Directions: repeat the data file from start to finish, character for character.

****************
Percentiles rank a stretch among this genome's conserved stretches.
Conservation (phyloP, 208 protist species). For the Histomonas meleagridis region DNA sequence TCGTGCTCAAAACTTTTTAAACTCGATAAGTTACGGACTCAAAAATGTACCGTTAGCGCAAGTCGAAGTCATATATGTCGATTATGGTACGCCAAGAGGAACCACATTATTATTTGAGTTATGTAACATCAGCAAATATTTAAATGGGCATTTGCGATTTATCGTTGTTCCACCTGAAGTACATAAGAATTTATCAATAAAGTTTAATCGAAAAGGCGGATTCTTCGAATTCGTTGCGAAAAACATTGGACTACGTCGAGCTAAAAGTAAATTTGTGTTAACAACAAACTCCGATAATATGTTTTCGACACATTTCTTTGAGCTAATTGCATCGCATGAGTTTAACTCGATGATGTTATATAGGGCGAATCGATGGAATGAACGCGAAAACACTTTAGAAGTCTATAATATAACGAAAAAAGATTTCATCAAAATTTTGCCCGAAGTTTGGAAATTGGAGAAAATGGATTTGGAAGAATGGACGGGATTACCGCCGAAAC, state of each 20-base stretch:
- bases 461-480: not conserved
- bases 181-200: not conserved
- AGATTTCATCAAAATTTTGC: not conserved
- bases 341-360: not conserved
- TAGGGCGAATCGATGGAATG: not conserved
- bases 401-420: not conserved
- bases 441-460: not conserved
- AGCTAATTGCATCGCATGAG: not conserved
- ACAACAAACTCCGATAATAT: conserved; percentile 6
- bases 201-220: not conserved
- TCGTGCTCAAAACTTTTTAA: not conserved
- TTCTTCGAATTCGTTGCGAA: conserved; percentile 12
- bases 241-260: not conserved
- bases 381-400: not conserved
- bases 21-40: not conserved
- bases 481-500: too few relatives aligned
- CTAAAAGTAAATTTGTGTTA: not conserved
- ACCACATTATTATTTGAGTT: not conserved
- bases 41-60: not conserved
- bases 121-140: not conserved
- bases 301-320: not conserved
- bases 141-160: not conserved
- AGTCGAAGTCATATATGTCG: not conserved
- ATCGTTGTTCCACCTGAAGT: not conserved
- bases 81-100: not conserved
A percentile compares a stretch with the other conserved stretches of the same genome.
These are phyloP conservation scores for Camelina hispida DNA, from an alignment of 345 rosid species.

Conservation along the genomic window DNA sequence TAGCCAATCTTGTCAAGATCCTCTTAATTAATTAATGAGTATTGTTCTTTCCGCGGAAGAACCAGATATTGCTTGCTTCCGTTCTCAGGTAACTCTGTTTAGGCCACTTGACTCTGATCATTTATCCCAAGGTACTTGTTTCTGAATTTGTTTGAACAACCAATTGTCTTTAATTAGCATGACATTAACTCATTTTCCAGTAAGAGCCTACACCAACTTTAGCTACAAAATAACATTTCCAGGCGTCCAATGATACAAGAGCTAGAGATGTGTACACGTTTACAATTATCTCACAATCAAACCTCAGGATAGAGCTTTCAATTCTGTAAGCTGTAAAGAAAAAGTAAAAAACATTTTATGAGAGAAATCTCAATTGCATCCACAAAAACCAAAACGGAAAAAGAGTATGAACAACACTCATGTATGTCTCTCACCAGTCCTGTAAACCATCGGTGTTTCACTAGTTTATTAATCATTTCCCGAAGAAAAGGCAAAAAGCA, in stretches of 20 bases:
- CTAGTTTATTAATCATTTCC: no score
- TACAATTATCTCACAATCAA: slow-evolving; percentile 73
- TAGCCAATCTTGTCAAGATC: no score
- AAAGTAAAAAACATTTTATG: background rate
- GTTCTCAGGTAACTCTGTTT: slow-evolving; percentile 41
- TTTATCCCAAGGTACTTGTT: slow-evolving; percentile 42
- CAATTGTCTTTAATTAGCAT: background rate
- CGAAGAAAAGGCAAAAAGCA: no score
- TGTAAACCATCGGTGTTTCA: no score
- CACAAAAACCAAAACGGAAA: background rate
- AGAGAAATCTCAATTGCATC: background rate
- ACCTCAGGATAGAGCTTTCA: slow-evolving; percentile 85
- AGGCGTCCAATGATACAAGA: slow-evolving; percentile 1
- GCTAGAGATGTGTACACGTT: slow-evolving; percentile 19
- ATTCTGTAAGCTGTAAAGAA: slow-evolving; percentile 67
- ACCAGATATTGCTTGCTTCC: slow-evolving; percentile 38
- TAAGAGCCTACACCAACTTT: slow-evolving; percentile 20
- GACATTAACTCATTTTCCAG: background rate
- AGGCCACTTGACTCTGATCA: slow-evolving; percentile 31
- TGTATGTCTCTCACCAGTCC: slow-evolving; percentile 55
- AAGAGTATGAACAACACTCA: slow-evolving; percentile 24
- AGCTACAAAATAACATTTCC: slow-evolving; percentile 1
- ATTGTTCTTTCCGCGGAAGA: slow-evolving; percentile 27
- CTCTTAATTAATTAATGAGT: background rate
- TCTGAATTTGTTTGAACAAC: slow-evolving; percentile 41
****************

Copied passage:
Percentiles rank a stretch among this genome's conserved stretches.
Conservation (phyloP, 208 protist species). For the Histomonas meleagridis region DNA sequence TCGTGCTCAAAACTTTTTAAACTCGATAAGTTACGGACTCAAAAATGTACCGTTAGCGCAAGTCGAAGTCATATATGTCGATTATGGTACGCCAAGAGGAACCACATTATTATTTGAGTTATGTAACATCAGCAAATATTTAAATGGGCATTTGCGATTTATCGTTGTTCCACCTGAAGTACATAAGAATTTATCAATAAAGTTTAATCGAAAAGGCGGATTCTTCGAATTCGTTGCGAAAAACATTGGACTACGTCGAGCTAAAAGTAAATTTGTGTTAACAACAAACTCCGATAATATGTTTTCGACACATTTCTTTGAGCTAATTGCATCGCATGAGTTTAACTCGATGATGTTATATAGGGCGAATCGATGGAATGAACGCGAAAACACTTTAGAAGTCTATAATATAACGAAAAAAGATTTCATCAAAATTTTGCCCGAAGTTTGGAAATTGGAGAAAATGGATTTGGAAGAATGGACGGGATTACCGCCGAAAC, state of each 20-base stretch:
- bases 461-480: not conserved
- bases 181-200: not conserved
- AGATTTCATCAAAATTTTGC: not conserved
- bases 341-360: not conserved
- TAGGGCGAATCGATGGAATG: not conserved
- bases 401-420: not conserved
- bases 441-460: not conserved
- AGCTAATTGCATCGCATGAG: not conserved
- ACAACAAACTCCGATAATAT: conserved; percentile 6
- bases 201-220: not conserved
- TCGTGCTCAAAACTTTTTAA: not conserved
- TTCTTCGAATTCGTTGCGAA: conserved; percentile 12
- bases 241-260: not conserved
- bases 381-400: not conserved
- bases 21-40: not conserved
- bases 481-500: too few relatives aligned
- CTAAAAGTAAATTTGTGTTA: not conserved
- ACCACATTATTATTTGAGTT: not conserved
- bases 41-60: not conserved
- bases 121-140: not conserved
- bases 301-320: not conserved
- bases 141-160: not conserved
- AGTCGAAGTCATATATGTCG: not conserved
- ATCGTTGTTCCACCTGAAGT: not conserved
- bases 81-100: not conserved
A percentile compares a stretch with the other conserved stretches of the same genome.
These are phyloP conservation scores for Camelina hispida DNA, from an alignment of 345 rosid species.

Conservation along the genomic window DNA sequence TAGCCAATCTTGTCAAGATCCTCTTAATTAATTAATGAGTATTGTTCTTTCCGCGGAAGAACCAGATATTGCTTGCTTCCGTTCTCAGGTAACTCTGTTTAGGCCACTTGACTCTGATCATTTATCCCAAGGTACTTGTTTCTGAATTTGTTTGAACAACCAATTGTCTTTAATTAGCATGACATTAACTCATTTTCCAGTAAGAGCCTACACCAACTTTAGCTACAAAATAACATTTCCAGGCGTCCAATGATACAAGAGCTAGAGATGTGTACACGTTTACAATTATCTCACAATCAAACCTCAGGATAGAGCTTTCAATTCTGTAAGCTGTAAAGAAAAAGTAAAAAACATTTTATGAGAGAAATCTCAATTGCATCCACAAAAACCAAAACGGAAAAAGAGTATGAACAACACTCATGTATGTCTCTCACCAGTCCTGTAAACCATCGGTGTTTCACTAGTTTATTAATCATTTCCCGAAGAAAAGGCAAAAAGCA, in stretches of 20 bases:
- CTAGTTTATTAATCATTTCC: no score
- TACAATTATCTCACAATCAA: slow-evolving; percentile 73
- TAGCCAATCTTGTCAAGATC: no score
- AAAGTAAAAAACATTTTATG: background rate
- GTTCTCAGGTAACTCTGTTT: slow-evolving; percentile 41
- TTTATCCCAAGGTACTTGTT: slow-evolving; percentile 42
- CAATTGTCTTTAATTAGCAT: background rate
- CGAAGAAAAGGCAAAAAGCA: no score
- TGTAAACCATCGGTGTTTCA: no score
- CACAAAAACCAAAACGGAAA: background rate
- AGAGAAATCTCAATTGCATC: background rate
- ACCTCAGGATAGAGCTTTCA: slow-evolving; percentile 85
- AGGCGTCCAATGATACAAGA: slow-evolving; percentile 1
- GCTAGAGATGTGTACACGTT: slow-evolving; percentile 19
- ATTCTGTAAGCTGTAAAGAA: slow-evolving; percentile 67
- ACCAGATATTGCTTGCTTCC: slow-evolving; percentile 38
- TAAGAGCCTACACCAACTTT: slow-evolving; percentile 20
- GACATTAACTCATTTTCCAG: background rate
- AGGCCACTTGACTCTGATCA: slow-evolving; percentile 31
- TGTATGTCTCTCACCAGTCC: slow-evolving; percentile 55
- AAGAGTATGAACAACACTCA: slow-evolving; percentile 24
- AGCTACAAAATAACATTTCC: slow-evolving; percentile 1
- ATTGTTCTTTCCGCGGAAGA: slow-evolving; percentile 27
- CTCTTAATTAATTAATGAGT: background rate
- TCTGAATTTGTTTGAACAAC: slow-evolving; percentile 41